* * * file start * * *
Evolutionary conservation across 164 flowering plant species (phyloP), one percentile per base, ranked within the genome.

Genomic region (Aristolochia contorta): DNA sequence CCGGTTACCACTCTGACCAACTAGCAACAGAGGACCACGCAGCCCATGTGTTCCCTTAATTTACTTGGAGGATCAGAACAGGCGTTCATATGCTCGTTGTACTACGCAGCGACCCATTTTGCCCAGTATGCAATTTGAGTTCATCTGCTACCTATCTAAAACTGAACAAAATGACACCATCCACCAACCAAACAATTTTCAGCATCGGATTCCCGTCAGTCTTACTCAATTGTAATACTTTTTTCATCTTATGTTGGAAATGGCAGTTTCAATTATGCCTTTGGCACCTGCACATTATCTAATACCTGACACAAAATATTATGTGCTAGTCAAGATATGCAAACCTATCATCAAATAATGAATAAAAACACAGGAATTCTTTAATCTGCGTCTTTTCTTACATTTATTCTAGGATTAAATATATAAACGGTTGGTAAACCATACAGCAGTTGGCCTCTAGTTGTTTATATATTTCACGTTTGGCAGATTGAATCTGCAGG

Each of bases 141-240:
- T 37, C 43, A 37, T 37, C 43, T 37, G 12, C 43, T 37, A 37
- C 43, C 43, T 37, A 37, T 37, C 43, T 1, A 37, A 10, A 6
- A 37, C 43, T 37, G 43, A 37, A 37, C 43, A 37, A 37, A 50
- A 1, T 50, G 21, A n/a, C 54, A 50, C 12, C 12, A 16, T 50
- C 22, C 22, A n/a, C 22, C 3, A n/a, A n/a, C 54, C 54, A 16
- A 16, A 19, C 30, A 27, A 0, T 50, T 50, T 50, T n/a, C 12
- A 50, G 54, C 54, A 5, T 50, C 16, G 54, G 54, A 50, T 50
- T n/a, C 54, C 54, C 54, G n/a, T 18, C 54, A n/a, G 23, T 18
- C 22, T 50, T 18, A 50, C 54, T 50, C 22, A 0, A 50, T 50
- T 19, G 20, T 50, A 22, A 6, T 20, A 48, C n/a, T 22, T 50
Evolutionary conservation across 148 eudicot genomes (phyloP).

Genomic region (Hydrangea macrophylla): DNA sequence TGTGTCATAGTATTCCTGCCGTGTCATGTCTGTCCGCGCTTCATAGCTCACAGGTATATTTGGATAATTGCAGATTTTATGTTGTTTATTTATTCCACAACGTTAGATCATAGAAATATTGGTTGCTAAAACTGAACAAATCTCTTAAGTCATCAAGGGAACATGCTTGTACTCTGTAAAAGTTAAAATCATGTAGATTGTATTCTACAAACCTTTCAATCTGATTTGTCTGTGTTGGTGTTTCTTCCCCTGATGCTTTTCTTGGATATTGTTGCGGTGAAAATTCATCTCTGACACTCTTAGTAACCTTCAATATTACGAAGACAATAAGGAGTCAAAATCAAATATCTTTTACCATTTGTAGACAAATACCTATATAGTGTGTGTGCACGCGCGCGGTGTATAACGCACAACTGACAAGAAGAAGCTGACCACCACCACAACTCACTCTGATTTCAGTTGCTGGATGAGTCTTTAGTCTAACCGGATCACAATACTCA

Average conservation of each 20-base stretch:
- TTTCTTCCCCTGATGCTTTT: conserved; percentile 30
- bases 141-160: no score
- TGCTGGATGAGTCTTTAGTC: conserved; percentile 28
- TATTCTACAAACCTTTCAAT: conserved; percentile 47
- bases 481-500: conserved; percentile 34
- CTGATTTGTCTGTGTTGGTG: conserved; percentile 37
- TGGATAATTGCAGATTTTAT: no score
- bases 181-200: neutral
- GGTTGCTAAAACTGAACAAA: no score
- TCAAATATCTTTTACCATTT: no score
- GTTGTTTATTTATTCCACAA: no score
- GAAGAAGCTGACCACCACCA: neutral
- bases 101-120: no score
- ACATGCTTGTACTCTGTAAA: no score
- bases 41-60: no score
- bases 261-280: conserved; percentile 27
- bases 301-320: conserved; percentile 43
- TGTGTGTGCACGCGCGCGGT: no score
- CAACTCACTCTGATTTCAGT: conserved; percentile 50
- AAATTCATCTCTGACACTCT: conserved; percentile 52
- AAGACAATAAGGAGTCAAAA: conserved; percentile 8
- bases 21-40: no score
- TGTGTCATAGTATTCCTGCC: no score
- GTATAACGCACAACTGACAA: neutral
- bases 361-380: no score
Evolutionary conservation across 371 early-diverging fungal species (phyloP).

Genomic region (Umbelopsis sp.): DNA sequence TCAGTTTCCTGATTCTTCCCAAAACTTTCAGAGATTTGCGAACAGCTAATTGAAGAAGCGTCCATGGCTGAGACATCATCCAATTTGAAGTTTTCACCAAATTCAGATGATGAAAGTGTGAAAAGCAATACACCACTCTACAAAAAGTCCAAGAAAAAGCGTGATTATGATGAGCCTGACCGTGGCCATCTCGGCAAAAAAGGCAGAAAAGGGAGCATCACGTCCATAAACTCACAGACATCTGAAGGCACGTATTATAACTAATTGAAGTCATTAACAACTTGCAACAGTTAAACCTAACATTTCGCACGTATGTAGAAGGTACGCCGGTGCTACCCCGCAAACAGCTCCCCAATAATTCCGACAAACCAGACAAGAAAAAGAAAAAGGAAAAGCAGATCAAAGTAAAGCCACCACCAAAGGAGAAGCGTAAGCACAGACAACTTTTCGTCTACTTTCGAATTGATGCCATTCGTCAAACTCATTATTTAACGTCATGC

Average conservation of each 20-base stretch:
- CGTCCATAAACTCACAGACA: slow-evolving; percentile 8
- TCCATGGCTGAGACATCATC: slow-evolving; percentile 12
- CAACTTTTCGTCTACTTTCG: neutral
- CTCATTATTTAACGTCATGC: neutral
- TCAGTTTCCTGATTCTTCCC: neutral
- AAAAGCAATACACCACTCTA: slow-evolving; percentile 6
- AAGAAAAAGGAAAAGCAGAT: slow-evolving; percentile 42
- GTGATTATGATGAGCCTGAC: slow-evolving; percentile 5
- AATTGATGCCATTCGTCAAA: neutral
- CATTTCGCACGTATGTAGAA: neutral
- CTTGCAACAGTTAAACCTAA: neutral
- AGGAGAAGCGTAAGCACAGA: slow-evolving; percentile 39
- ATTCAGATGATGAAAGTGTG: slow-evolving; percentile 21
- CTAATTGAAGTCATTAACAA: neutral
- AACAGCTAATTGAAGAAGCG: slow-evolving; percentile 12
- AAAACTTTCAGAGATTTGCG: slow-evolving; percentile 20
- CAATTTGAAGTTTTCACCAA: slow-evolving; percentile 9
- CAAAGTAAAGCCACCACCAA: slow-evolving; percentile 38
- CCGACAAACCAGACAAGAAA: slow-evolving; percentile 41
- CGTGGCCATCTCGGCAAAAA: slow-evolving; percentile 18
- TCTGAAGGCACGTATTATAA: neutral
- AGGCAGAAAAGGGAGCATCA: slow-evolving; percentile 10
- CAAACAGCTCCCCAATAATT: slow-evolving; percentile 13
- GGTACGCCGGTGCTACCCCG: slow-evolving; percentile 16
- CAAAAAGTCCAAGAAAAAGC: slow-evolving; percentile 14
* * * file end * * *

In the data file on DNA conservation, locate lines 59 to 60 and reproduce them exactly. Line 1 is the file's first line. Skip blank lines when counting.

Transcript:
- AACAGCTAATTGAAGAAGCG: slow-evolving; percentile 12
- AAAACTTTCAGAGATTTGCG: slow-evolving; percentile 20